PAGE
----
The characteristics of the beams generated by ultra-wide bandwidth electromagnetic systems are central to their practical applications. These characteristics include the rate of beam divergence, the beam intensity, and the energy efficiency. Analytical bounds on the characteristics of beams generated by an arbitrary pulse-driven array are derived and supported with numerical calculations. These bounds extend the meaning of near-field distances or diffraction lengths to the situation where the array driving functions can be broad-band-width signals. Particular attention is given to transmitting and receiving array systems which consist of elements that are not large in comparison to the shortest wavelength of significance contained in the signals driving them. The output signals of such systems are time derivatives of the input driving functions. They constitute higher-order beams whose coherence properties are degraded more slowly by diffraction than lower-order beams. The bounds define the extent of these enhancements. It is further shown that for certain measures of performance involving these beam characteristics, a localized wave pulse-driven array can outperform similar continuous-wave-driven arrays. A new type of array is required to realize these localized wave effects—one that has independently addressable elements. The enhanced localization effects are intimately coupled to the proper spatial distribution of broad-bandwidth signals driving the array; i.e., by controlling not only the amplitudes, but also the frequency spectra of the pulses driving the array.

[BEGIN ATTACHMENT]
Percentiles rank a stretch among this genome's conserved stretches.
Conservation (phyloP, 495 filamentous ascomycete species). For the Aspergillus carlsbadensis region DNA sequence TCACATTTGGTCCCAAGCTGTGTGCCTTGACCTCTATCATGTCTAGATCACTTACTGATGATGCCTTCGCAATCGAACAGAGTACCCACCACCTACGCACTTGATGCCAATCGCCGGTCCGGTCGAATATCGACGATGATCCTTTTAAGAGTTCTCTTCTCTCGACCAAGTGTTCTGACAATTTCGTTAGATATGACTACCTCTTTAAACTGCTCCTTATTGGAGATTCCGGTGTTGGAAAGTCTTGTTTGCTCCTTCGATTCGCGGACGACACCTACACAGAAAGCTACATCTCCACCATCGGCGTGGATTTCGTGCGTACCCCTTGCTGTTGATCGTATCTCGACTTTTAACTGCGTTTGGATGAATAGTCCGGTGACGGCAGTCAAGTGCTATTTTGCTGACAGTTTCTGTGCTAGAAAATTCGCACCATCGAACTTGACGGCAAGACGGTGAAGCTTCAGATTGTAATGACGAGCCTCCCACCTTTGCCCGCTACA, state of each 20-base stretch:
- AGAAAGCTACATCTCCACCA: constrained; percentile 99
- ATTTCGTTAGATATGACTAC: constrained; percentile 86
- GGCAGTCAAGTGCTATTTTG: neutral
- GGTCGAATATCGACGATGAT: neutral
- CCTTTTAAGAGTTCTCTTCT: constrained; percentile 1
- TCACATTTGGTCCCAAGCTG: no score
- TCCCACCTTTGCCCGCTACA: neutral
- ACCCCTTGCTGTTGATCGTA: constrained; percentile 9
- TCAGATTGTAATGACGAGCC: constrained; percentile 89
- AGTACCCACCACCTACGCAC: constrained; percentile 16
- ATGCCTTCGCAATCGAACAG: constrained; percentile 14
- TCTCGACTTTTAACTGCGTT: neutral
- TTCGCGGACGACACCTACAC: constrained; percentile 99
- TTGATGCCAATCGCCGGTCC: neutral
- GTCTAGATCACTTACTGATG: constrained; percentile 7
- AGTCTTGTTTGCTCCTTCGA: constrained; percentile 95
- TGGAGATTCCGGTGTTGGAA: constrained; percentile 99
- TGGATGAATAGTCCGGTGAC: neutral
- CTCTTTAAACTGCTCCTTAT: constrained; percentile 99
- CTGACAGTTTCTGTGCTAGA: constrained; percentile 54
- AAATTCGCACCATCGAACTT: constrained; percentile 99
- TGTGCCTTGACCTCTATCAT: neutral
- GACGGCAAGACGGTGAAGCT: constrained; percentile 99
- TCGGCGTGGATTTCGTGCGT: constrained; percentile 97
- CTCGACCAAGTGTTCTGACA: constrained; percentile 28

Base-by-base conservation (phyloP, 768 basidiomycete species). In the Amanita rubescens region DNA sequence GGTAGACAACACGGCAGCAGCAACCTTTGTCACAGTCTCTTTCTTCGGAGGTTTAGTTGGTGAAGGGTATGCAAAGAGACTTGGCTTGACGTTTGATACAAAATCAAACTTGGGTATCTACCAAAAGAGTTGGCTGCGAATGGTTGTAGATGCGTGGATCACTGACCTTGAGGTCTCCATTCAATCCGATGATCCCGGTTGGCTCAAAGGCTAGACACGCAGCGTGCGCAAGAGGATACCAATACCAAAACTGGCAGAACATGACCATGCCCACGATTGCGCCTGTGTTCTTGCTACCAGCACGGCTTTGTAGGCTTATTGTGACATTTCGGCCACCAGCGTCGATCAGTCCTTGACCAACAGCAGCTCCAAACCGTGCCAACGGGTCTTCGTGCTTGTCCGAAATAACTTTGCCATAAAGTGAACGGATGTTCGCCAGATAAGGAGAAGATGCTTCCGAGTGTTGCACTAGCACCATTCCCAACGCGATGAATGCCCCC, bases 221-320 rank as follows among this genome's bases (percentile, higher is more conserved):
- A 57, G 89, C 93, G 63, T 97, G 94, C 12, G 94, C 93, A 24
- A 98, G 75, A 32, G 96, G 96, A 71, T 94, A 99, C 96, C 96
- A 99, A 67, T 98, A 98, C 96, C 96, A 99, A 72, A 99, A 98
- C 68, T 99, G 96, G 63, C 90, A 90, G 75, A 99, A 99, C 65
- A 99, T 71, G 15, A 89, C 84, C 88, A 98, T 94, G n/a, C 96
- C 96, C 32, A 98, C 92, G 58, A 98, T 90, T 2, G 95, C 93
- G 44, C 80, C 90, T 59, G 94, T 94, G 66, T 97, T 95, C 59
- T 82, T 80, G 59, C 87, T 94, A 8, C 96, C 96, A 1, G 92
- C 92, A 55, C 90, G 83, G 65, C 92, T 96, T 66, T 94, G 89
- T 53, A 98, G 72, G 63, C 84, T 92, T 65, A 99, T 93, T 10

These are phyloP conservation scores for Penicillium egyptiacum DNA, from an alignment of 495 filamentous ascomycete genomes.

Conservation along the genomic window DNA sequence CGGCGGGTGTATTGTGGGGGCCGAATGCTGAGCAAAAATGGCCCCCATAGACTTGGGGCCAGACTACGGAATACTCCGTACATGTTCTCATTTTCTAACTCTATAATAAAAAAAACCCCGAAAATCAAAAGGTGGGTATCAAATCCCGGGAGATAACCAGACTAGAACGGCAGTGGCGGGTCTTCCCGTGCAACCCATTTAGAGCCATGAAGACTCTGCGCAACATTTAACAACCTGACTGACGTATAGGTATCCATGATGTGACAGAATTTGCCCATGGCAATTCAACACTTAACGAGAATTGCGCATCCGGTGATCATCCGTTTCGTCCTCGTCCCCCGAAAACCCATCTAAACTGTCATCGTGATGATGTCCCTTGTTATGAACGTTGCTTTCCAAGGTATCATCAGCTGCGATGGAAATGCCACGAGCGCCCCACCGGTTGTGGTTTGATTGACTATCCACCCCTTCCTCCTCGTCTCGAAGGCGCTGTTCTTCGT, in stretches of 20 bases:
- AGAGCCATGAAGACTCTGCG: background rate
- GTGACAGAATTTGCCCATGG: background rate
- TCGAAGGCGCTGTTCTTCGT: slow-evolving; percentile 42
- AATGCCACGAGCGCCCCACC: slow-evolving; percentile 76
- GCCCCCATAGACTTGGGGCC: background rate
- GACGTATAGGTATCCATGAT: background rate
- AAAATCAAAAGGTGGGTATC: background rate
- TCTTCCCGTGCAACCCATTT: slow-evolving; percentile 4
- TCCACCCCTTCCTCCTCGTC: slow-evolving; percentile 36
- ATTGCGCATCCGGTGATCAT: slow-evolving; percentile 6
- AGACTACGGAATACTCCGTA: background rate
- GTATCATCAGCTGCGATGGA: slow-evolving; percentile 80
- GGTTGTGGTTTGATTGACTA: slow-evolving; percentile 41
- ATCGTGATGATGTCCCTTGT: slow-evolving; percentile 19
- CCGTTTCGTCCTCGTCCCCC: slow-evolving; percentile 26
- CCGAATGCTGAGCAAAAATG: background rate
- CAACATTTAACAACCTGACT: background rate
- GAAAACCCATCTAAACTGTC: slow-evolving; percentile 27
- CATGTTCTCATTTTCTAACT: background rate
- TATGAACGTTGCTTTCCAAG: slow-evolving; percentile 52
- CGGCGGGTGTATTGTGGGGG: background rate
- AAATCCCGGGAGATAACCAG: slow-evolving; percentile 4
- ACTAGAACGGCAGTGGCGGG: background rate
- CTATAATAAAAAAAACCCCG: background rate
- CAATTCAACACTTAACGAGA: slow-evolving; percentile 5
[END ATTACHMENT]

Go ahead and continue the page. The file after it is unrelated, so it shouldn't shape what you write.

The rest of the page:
ASJC Scopus subject areas
- Electrical and Electronic Engineering